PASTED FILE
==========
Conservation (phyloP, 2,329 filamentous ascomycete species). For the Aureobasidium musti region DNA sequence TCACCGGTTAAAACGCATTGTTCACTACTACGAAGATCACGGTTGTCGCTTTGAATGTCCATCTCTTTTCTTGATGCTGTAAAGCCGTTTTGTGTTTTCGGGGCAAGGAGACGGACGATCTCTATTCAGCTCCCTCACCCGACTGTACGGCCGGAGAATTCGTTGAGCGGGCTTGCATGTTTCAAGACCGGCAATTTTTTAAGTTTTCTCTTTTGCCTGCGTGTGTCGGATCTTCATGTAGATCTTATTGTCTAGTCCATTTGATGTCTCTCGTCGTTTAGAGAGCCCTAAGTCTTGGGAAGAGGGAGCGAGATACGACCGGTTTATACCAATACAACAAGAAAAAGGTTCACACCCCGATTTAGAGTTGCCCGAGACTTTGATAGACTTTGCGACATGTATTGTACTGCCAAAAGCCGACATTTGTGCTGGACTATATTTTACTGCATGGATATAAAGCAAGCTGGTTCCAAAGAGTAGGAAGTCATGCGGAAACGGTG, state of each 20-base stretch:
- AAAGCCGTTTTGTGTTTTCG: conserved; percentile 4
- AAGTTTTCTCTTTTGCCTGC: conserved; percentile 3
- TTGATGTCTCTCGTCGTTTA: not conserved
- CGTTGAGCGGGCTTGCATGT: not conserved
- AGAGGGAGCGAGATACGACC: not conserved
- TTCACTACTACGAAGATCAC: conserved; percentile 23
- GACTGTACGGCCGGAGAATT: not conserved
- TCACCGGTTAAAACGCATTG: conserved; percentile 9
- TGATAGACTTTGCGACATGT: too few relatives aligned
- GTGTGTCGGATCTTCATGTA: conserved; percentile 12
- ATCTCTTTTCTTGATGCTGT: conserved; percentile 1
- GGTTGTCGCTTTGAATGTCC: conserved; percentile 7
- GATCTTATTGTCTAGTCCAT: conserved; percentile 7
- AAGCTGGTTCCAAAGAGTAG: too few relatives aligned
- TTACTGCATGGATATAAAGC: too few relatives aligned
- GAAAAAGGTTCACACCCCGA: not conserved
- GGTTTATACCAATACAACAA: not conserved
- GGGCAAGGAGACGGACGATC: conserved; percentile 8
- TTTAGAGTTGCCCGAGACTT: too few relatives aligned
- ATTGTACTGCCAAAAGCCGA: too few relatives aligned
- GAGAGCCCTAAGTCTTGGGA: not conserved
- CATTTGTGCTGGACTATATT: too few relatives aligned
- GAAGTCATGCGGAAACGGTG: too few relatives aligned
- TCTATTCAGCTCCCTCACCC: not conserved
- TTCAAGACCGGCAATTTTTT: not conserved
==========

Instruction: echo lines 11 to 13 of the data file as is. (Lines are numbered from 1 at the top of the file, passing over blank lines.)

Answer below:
- GTGTGTCGGATCTTCATGTA: conserved; percentile 12
- ATCTCTTTTCTTGATGCTGT: conserved; percentile 1
- GGTTGTCGCTTTGAATGTCC: conserved; percentile 7